We know D.C. Get our free newsletter to stay in the know.
Like the Washington City Paper theater and dance critics who’ve seen Fela! during its ongoing run at the Shakespeare Theatre Company’s Harman Center, I found much to like about this musical bio of Nigeria’s most controversial musician. But I found one thing in the production a bit curious. While the actors and dancers all seemed to be of African descent, you could say the same about only one member of the 10-piece band that also appears on stage. The ensemble sounded great, so I wondered who they are, and if they have any connection to Fela Kuti or Nigeria. After all, the Fela whom I saw, at the now-defunct Kilimanjaro in Adams Morgan, had an African band.
The musicians in the current D.C. run have played with or are connected in some way with Brooklyn band Antibalas, whose sound is based on Fela’s Afrobeat style. In fact, Rikki Stein, who was Fela’s manager and manages Fela’s estate, suggested the producers contact Antibalas when the musical was in its embryonic stages. Antibalas performed for them, and the band’s trombonist and music supervisor Aaron Johnson then helped choose songs and write the arrangements for Fela!, and even co-wrote a number in the musical.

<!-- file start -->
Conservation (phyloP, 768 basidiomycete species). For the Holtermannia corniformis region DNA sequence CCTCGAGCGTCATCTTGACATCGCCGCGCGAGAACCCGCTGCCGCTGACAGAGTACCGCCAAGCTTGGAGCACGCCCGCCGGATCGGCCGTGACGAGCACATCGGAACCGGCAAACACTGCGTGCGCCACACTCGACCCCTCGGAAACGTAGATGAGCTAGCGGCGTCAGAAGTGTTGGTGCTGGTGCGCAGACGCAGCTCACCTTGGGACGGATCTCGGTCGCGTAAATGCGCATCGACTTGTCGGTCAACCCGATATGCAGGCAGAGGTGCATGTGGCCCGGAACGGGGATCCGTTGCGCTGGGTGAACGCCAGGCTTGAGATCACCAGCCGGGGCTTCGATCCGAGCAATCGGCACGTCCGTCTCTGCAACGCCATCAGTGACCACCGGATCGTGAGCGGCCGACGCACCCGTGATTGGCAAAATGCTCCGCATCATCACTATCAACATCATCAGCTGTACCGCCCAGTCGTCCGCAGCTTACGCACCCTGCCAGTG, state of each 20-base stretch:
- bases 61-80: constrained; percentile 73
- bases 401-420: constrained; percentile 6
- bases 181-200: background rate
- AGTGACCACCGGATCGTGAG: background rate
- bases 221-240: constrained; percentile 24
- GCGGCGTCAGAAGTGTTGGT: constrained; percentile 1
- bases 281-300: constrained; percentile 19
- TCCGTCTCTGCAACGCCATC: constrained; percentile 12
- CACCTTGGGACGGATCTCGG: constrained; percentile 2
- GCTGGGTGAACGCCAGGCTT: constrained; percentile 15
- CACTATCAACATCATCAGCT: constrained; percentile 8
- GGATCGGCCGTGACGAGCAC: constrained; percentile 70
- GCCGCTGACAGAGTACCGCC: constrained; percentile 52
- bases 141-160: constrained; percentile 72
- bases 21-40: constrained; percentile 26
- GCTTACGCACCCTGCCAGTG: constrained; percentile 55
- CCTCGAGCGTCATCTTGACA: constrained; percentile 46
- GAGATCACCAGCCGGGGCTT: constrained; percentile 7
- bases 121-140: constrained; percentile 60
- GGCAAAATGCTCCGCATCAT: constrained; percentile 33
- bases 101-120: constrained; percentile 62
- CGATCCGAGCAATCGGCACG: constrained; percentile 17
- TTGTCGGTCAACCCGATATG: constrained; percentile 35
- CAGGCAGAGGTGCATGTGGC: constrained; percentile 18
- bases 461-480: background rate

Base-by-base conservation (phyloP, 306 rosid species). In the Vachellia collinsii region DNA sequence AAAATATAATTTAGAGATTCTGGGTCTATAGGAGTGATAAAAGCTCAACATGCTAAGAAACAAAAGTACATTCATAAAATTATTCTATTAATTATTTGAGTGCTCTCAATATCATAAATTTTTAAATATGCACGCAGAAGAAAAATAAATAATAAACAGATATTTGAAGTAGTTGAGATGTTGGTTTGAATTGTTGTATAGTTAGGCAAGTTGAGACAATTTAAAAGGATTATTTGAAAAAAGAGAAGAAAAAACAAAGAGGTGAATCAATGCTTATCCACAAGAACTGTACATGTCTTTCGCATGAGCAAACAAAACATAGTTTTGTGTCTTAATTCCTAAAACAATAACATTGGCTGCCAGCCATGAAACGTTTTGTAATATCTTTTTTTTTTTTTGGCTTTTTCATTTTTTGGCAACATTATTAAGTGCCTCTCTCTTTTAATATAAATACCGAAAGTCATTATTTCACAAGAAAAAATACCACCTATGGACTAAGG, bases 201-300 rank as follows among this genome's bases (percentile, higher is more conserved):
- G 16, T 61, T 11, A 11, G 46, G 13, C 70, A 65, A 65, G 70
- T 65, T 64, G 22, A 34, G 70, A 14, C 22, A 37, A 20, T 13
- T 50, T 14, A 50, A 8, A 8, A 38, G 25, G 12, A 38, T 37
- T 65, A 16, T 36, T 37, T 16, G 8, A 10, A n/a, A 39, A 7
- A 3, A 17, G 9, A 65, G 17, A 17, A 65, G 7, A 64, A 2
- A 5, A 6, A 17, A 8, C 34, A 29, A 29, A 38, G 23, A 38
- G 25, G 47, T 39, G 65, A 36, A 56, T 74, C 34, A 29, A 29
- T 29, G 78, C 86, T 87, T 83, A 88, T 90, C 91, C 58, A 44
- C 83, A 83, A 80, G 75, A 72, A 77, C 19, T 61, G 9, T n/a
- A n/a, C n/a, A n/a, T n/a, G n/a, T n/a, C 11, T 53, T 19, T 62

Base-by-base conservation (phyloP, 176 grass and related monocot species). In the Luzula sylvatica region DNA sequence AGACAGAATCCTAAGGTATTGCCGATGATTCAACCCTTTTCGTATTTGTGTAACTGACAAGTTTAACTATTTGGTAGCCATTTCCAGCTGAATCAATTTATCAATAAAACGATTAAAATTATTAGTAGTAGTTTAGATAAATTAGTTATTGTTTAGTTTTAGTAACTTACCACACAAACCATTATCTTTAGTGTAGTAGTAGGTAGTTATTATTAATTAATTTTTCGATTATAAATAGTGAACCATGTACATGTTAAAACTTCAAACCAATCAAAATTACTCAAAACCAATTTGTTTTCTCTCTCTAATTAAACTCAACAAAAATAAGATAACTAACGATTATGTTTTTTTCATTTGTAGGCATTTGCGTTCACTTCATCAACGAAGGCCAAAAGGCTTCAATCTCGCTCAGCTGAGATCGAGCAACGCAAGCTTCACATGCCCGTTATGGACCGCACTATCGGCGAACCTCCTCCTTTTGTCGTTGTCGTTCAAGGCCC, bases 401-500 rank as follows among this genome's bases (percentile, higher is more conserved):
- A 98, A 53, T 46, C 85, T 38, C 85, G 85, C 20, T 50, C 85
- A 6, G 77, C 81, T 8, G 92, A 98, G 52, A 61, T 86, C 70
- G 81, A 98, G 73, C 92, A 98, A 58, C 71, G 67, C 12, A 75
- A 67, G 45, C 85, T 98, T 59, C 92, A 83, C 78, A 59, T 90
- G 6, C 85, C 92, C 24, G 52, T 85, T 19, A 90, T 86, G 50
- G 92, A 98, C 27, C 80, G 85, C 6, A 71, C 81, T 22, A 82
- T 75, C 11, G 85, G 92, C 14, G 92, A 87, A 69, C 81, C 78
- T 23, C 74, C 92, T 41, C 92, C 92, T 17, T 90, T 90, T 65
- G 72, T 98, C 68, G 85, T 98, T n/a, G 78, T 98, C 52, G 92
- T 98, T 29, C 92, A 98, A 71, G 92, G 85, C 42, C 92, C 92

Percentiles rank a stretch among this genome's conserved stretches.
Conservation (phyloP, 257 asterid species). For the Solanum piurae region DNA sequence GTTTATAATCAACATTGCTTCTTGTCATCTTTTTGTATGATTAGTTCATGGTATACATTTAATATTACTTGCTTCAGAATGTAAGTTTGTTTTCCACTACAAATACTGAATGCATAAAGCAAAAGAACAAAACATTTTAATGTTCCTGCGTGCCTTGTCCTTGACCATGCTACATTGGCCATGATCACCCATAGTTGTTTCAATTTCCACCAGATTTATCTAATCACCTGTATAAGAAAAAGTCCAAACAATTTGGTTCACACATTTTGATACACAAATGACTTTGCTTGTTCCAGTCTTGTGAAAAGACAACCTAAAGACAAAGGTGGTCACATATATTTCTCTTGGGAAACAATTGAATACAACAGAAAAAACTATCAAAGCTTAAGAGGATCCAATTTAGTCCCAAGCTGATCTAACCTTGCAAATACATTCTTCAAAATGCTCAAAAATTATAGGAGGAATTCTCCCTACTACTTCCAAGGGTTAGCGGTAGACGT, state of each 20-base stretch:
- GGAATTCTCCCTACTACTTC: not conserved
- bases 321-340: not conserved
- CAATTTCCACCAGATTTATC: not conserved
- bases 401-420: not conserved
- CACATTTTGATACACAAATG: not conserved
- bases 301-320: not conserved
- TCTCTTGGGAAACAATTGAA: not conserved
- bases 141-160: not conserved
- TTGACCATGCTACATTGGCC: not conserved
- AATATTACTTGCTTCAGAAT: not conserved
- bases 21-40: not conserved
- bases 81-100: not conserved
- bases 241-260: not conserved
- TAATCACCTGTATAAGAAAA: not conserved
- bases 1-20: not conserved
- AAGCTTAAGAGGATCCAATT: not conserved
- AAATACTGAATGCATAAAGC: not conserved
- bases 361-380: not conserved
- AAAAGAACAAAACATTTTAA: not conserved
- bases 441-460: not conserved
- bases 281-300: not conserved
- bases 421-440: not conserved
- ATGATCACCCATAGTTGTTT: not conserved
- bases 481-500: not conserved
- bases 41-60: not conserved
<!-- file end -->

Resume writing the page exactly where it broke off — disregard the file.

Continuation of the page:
The musicians on the Harman Theatre stage have all played or substituted in the Tony-winning Broadway version. In an email, the Iowa-born, Long Island-raised Johnson acknowledged that none of the musicians are African. He also noted that he’s played with Fela’s onetime drummer Tony Allen, as well as with Fela’s sons Femi Kuti and Seun Kuti, plus many other musicians who used to play with Fela. But he did not “think they were ‘contacted’ for the gig, as the skill set required was more than just being able to play Afrobeat.”
The entire production, while laudable, is essentially an American take on a Nigerian icon. Lindsay Tolar, the Shakespeare Theatre Company’s publicist, says that in creating the show, choreographer Bill T. Jones did not go to Nigeria, but did research via “both reading and watching much footage (interviews & performance) about Fela.” She also says Maija Garcia, Jones’ associate choreographer for Fela!, has a solid background in African/Afro-Cuban dance and played an important role in the choreography. And of course, Sahr Ngaujah, who adeptly plays Fela in the show, is a U.S.-born, Atlanta-raised actor of Sierra Leonean descent.